The current debate over state education funding is prompting many of us to take a closer look at the way local school districts are spending precious funds. One district in my own county gives particular cause for concern.

The Leander Indpendent School District has 30,321 students, but according to Texas Education Agency reports, the LISD property tax rate is among the highest in the state at $1.422. Superintendent Brett Champion, enjoys a salary of $194,399, along with other benefits, including a $1,000 per month car allowance and extra paid vacation time (beyond the usual paid breaks in the school year).

Like most Texas districts, teachers make up only 52% of LISD employees, although there are quite a few other non-teacher instructional staff members.  Curiously, although 13.4% of students are considered ‘Gifted/Talented’ and only 4.9% are ‘Bilingual/ESL,”  the district employs 59 Bilingual/ESL teachers, but only 36 Gifted/Talented teachers. 

The most disturbing data from LISD’s reports, however, are that total district expenditures are a whopping $17,084 per student. Unfortunately for Leander ISD, voters (probably the usual 4-6% that bother to vote in these elections,) have allowed the district to accumulate a shocking $1.2 Billion in bond debt.   (You won’t find much of this information at the District’s website, and the TEA reports are ridiculously difficult to obtain, but I’ve tried to make them more available at the above links.)

It seems back in 2007, the LISD School Board got a bit giddy, and even though they had just passed a $286 million bond the previous year, they convinced residents to approve a whopping $559 million bond- the largest ever in Central Texas.  The bond was purportedly to construct numerous schools, including a new regional sports stadium with a $22.5 million price tag.  A second stadium, A.C. Bible, was completely demolished and re-built for about $12 million.  While LISD did open the new state-of-the-art Vandegrift High School last year (for $117.6 million) and the John Gupton Stadium , two additional schools will be completed, but will not actually open.  The district does not have funds to hire the appropriate staff, which begs the question, why were sports stadiums a higher priority than supposedly much needed schools?

As if such massive borrowing were not disturbing enough, it seems the district has also made an annual habit of tapping their own rainy day funds to balance the budget.  In 2008 they used $4 million, in 2009 $5 million, and in 2010 took $5.9 million out of reserve funds to cover expenses.  This, in addition to as much as $8 million in stimulus funds, a one-time bump designed to ‘save’ jobs.  And yet, instead of cutting expenses, the board approved an across the board employee raise of 1.5% in 2009 and a 6% increase for the Superintendent in 2010.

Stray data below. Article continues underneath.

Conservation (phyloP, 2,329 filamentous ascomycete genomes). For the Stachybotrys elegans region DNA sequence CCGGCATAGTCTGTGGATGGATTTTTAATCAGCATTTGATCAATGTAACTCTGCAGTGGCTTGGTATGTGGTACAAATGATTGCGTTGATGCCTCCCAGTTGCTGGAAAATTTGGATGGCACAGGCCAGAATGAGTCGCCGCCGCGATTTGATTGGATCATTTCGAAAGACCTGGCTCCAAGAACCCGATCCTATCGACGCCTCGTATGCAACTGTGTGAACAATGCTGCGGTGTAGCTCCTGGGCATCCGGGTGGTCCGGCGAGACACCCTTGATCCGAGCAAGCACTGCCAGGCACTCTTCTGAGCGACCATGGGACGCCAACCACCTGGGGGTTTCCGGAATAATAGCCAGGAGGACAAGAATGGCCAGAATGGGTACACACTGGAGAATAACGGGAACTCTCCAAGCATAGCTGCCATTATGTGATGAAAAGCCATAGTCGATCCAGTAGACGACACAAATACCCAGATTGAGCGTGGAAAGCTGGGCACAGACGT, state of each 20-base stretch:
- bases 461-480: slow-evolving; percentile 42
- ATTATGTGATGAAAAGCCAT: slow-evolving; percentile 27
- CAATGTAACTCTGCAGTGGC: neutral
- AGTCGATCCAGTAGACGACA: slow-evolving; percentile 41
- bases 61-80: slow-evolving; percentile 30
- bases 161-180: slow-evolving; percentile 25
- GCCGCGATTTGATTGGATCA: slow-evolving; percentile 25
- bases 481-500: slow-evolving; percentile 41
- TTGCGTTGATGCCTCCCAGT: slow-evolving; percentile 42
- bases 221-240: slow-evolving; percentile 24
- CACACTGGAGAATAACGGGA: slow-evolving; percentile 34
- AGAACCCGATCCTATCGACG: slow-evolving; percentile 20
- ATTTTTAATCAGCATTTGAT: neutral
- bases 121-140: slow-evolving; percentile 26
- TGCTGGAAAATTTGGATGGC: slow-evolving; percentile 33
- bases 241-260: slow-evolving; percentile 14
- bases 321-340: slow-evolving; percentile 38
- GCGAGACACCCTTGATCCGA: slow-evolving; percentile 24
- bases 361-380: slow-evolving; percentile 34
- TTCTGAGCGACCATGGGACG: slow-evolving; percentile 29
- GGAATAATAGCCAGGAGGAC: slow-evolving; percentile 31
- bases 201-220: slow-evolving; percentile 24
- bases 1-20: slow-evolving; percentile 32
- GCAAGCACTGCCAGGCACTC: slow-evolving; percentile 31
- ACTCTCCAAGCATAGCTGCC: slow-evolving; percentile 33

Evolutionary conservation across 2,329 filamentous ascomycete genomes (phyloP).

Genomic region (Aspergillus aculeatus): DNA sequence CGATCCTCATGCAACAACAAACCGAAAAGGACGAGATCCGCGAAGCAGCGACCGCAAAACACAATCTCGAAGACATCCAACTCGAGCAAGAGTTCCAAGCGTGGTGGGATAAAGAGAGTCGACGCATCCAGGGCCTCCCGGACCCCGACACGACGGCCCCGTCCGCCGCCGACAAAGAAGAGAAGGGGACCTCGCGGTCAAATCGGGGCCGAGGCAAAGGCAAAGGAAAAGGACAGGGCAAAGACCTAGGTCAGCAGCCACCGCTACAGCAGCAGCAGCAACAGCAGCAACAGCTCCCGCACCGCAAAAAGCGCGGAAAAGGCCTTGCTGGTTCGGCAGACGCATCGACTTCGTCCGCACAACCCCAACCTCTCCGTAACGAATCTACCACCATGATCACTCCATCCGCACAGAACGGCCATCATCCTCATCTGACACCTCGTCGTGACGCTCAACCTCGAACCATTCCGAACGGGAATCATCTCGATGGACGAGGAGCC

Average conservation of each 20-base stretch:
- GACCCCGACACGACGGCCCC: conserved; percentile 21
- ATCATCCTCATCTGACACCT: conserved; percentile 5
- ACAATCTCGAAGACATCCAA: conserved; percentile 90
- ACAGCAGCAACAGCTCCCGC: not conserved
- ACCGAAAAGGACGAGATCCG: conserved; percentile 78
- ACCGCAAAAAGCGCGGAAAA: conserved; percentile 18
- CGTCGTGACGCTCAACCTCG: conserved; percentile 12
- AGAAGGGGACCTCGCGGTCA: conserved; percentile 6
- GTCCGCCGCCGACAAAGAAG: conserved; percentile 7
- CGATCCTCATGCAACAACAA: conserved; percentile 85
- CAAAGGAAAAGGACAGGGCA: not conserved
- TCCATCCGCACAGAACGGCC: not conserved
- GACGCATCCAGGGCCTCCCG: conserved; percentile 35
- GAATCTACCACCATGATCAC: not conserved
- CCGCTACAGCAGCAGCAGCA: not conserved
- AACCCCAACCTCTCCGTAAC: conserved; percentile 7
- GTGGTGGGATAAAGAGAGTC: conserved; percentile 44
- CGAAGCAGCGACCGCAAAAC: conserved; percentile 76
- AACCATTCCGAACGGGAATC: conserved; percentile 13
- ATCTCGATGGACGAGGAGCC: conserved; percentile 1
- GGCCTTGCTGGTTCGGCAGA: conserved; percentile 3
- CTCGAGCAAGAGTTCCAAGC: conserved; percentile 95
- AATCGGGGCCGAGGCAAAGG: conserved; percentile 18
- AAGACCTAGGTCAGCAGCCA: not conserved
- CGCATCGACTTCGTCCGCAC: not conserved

Defenders of LISD are anxious to point out how very, very wonderful their schools are; after all, the district is ‘recognized’ according to the Texas Education Agency.  But the painful truth is that 16 of LISD’s 37 schools inflated ratings by applying the TPM, or Texas Projection Measure.  The controversial provision allows schools to ‘deem’ students as passing standardized tests if the school predicts they will pass within the next few years.  In other words, students who failed are counted as passing.  Furthermore, the district has been criticized in recent years for watering down standards for high school students.

The problems facing Leander Independent School District are a cautionary tale for all of us.  Focus on federal spending and borrowing isn’t going to be enough to save our country from insolvency.  We simply cannot continue to turn a blind eye to the way local entities, including school districts, are handling finances.  Unfortunately, many residents seem to think, “I entrust my children to them, therefore they must be trustworthy.”  Sadly, our school districts have failed to manage finances prudently.

As expected LISD is considering all options, including significant tax increases.  What taxpayers and elected officials should be doing however, is demanding accountability and reforms to the way education funds are spent.   If allowed to maintain this dangerous course of tax-borrow-and-spend without real accountability, our education industry will slowly crush local economies and saddle our children with impossible debt.